Poomsae (Patterns or Forms)
Poomsae are a series of movements for offense and defence techniques which can be practiced and trained, even without presence of an instructor, in accordance with the fixed patterns.
Taekwondo beginners at Wabi-Sabi practice the Taegeuk poomsae. By learning the poomsae the student learns the basics – the foundations of taekwondo.
Because you can practice poomsae without an instructor or partner, it is a significant part of the grading process; as it shows the individual’s commitment and perseverance to their training.
Things to considerations when training in poomsae:
- Students should seek to understand of the significance / meaning of each poomsae that they learn.
- Students should memorise of the poomsae line, movements and direction. Repetition is king here. Practice until the body, not just the mind know the poomsae. All poomsae should be practiced frequently.
- No matter how many poomsae you know, you could be asked to perform any of them at any time. Even grandmasters practice Il Jang (the first pattern).
- During practice you must keep these in mind:
- The eyes
- Movement and center of balance
- Low or high speed
- Strong or weak force
- Respiration (breathing)
- Use of qi (chi)
- Direction of Poomsae Lines:
- Na : the starting point of each poomsae
- Ga : the forward direction
- Da : the left side from the starting point.
- Ra : the right side from the starting point.
- Ma : the backward direction towards starting point.
Tips on Learning a New Poomsae
The first step of learning a new poomsae is to learn the shape (or poomsae line) of it. Learn what each movement is and the basic application of each move.
Next, think about your balance. Ensure your stances are correct and your center of balance is strong, including when you move to another stance. Move from your center of power (under the knot of your belt). Spend time ensuring your footwork is correct; without it, your hands don’t matter.
Where you look matters. When you are practicing and performing poomsae, you are imagining a series of attackers. You would not turn and block or strike without knowing someone was there. Therefore, look before you move. Unless you are applying the poomsae with a partner (in which case your movements should be appropriate to your partner) practicing its application, you will be practicing poomsae alone, and should imagine the attacker being the same height and size as yourself. You should ensure your blocks and strikes are on target. This is often best practiced with a mirror, or take a video of yourself. In real life you’d use all of your senses, including hearing and smell. You should be imagining this, but an observer will find this difficult to pick-up, unlike sight which we can judge more easily. Bear this in mind when practicing.
Once you have the basic movements, start to think about each move and how strong or weak, fast or slow, it should be. Make an effort to increase strength and speed as appropriate.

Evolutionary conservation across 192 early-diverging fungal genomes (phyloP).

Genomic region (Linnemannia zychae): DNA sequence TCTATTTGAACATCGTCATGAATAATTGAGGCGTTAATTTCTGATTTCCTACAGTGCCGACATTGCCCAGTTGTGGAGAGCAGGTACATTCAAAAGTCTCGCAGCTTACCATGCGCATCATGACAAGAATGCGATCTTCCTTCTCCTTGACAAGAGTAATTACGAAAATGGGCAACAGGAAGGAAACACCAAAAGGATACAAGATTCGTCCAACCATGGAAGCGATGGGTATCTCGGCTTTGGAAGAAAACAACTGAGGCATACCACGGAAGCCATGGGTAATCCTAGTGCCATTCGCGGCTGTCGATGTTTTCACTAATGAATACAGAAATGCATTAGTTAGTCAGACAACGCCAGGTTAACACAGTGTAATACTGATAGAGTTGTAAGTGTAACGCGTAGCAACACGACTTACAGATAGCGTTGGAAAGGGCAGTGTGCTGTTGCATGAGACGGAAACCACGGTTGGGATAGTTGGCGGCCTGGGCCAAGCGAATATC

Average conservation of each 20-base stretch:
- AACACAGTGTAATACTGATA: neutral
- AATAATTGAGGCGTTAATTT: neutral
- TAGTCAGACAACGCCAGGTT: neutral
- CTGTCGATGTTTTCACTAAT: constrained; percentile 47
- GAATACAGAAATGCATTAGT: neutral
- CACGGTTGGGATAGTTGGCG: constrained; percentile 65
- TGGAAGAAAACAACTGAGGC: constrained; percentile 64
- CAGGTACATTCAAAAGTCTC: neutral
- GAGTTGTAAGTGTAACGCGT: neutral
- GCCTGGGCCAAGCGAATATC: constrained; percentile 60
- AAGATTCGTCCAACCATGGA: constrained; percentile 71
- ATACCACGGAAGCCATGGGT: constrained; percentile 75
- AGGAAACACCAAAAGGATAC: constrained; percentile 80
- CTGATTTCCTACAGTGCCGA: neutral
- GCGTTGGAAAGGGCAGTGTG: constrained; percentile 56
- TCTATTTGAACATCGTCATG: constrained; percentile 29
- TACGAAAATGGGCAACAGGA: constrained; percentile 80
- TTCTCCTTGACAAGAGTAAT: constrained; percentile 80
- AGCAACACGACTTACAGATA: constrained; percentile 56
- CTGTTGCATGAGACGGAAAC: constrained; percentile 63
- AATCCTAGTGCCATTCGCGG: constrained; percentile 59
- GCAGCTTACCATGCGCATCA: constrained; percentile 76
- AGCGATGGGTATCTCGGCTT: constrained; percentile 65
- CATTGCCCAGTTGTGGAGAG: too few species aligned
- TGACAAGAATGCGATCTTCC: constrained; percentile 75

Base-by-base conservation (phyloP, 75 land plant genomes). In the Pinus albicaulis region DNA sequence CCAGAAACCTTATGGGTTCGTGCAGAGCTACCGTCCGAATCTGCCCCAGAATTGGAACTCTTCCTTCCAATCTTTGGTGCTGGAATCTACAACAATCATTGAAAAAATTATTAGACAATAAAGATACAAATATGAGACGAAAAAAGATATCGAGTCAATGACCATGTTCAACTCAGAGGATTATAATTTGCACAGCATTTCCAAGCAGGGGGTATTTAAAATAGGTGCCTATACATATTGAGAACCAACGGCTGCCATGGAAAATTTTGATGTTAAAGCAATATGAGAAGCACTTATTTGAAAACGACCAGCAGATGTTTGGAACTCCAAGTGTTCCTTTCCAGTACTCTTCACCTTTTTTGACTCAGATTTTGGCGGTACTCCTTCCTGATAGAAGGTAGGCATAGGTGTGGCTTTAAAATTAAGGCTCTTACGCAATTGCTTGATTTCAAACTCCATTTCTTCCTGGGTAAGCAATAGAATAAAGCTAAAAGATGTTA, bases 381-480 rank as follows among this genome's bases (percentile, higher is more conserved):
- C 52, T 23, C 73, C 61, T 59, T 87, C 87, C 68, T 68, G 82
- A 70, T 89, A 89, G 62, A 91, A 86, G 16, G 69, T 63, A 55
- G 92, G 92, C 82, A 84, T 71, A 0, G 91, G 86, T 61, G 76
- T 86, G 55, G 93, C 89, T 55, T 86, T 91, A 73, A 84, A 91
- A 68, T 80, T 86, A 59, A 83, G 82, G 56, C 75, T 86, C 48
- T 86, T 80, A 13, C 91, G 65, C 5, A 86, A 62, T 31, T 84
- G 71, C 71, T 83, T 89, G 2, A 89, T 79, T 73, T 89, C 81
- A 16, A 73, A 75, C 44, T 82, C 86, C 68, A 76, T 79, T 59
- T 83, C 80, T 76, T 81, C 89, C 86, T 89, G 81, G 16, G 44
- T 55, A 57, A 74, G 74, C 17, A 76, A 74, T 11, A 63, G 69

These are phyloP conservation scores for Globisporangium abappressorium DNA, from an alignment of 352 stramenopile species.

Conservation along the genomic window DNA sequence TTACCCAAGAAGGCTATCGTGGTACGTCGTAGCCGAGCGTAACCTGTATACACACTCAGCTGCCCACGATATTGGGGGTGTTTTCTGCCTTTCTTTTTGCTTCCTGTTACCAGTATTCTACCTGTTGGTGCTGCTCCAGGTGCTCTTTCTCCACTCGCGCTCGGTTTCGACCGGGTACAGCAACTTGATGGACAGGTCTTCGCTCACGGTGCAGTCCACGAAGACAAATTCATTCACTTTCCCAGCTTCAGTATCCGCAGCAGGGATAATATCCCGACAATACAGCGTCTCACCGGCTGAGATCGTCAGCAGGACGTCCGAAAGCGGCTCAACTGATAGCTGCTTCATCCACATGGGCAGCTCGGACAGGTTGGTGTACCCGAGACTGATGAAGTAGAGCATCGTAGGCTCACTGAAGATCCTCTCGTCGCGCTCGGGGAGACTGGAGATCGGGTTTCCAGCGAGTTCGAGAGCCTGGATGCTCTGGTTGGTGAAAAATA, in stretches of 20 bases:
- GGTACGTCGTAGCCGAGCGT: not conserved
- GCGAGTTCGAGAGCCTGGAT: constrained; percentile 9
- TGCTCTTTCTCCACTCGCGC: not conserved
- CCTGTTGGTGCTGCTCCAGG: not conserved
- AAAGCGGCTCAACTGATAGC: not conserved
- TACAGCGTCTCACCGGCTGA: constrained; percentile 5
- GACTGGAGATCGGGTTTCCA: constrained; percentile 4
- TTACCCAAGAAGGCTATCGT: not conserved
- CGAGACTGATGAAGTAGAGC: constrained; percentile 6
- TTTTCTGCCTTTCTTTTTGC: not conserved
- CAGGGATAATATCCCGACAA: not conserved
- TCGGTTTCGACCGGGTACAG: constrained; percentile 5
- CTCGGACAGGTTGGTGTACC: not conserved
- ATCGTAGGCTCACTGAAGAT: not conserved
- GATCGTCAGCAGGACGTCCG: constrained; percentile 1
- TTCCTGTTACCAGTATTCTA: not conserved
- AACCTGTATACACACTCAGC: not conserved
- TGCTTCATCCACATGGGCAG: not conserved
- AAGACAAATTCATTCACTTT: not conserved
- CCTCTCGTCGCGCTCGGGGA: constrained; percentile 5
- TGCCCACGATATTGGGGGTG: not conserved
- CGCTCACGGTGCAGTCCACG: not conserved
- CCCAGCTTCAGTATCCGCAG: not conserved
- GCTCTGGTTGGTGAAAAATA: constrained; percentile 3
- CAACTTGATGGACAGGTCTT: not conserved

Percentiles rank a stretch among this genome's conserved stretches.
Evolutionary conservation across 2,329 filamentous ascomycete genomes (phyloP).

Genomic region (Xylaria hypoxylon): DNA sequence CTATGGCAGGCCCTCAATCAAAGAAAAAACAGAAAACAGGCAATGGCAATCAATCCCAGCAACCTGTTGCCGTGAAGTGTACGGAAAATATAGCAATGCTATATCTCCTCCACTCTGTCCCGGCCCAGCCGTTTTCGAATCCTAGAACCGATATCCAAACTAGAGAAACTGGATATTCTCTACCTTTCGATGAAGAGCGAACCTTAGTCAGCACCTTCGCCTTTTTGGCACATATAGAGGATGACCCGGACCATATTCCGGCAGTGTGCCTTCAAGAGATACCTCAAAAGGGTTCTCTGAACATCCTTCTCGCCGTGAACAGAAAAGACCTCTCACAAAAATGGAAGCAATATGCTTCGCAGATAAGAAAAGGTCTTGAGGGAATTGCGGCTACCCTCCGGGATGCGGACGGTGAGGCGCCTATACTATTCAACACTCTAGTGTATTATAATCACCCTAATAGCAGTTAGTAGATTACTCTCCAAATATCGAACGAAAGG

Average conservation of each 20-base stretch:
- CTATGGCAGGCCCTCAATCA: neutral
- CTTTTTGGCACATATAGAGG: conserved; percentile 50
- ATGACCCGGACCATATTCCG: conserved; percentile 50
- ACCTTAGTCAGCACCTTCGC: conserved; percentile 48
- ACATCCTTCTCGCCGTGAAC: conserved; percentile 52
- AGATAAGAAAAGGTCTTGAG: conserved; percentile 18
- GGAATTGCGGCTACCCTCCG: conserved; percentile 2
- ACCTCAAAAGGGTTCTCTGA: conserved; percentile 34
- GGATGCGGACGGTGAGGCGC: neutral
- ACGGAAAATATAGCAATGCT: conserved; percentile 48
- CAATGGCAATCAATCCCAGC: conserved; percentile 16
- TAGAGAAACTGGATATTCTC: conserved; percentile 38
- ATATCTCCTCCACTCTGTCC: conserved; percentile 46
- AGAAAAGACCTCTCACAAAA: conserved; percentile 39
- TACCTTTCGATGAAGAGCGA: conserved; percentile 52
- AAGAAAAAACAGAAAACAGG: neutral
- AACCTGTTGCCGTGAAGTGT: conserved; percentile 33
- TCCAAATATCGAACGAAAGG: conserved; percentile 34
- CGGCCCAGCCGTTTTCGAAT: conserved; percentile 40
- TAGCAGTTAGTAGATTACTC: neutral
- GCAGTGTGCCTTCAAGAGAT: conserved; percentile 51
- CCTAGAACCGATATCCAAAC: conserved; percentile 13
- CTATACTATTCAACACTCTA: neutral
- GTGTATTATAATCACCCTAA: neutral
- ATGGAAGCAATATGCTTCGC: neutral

Breath is hugely important in poomsae. You should breathe in at appropriate times so the out breath takes you through the movement or combination you are performing. Breathing out relaxes your muscles for smooth movement, gets rid of waste products (carbon dioxide) and stops you from being winded when engaging with your opponent. Breathing in, you gather oxygen and qi (energy); breathing out, you disseminate energy appropriately.
You should also look to the application of the poomsae in a practical sense, and your understanding of application will change as you progress through your practice. Poomsae is the foundation for movements that are used in self-defense and sparring, including one step, three step and free sparring.
Poomsae are practiced in different ways: synchronised in a group, in class by command, or ‘in your own time’. When given the instruction to perform ‘in your own time’, it means make the poomsae ‘your own’. You should look for your own style when performing the poomsae. You should take into consideration your own body structure, speed, strength, ability to use qi (chi), their practical application of each movement and combination.
Types of Poomsae
Kup grade students practice Taegeuk patterns (click here for information on each poomsae) – Il Jang (Pattern 1) to Pal Jang (Patern 8). Taegeuk poomsae follow the 8 divination signs (bars) in the Oriental science of divination and it is generally expressed by a Chinese character, meaning a king. 4 of these can be seen on the South Korean flag (originally the flag displayed all eight but was simplified some time ago).
Poomsaes from Koryo up to Ilyo are classified as Dan-grade patterns , i.e., black-belt poomsae and follow the following lines:
- Koryo poomsae : the shape of a Korean character, meaning a learned man
- Keumgang poomsae : a Chinese character, meaning a mountain (Mt. Diamond)
- Taebaek poomsae : a Chinese character, meaning an artisan
- Pyongwon poomsae : a Chinese character, meaning one
- Sipjin poomsae : a Chinese character, meaning ten
- Jitae poomsae : the shape of a Korean vowel, sounding “oh”
- Chonkwon poomsae : the shape of a Korean vowel, sounding “wu”
- Hansu poomsae : a Chinese character, meaning water
- Illyo poomsae : the shape of a swastika sign (the swastika symbol was appropriated by the Nazi party however was, and continues to be a symbol of divinity and spirituality, and should be thought of as such when practicing this poomsae)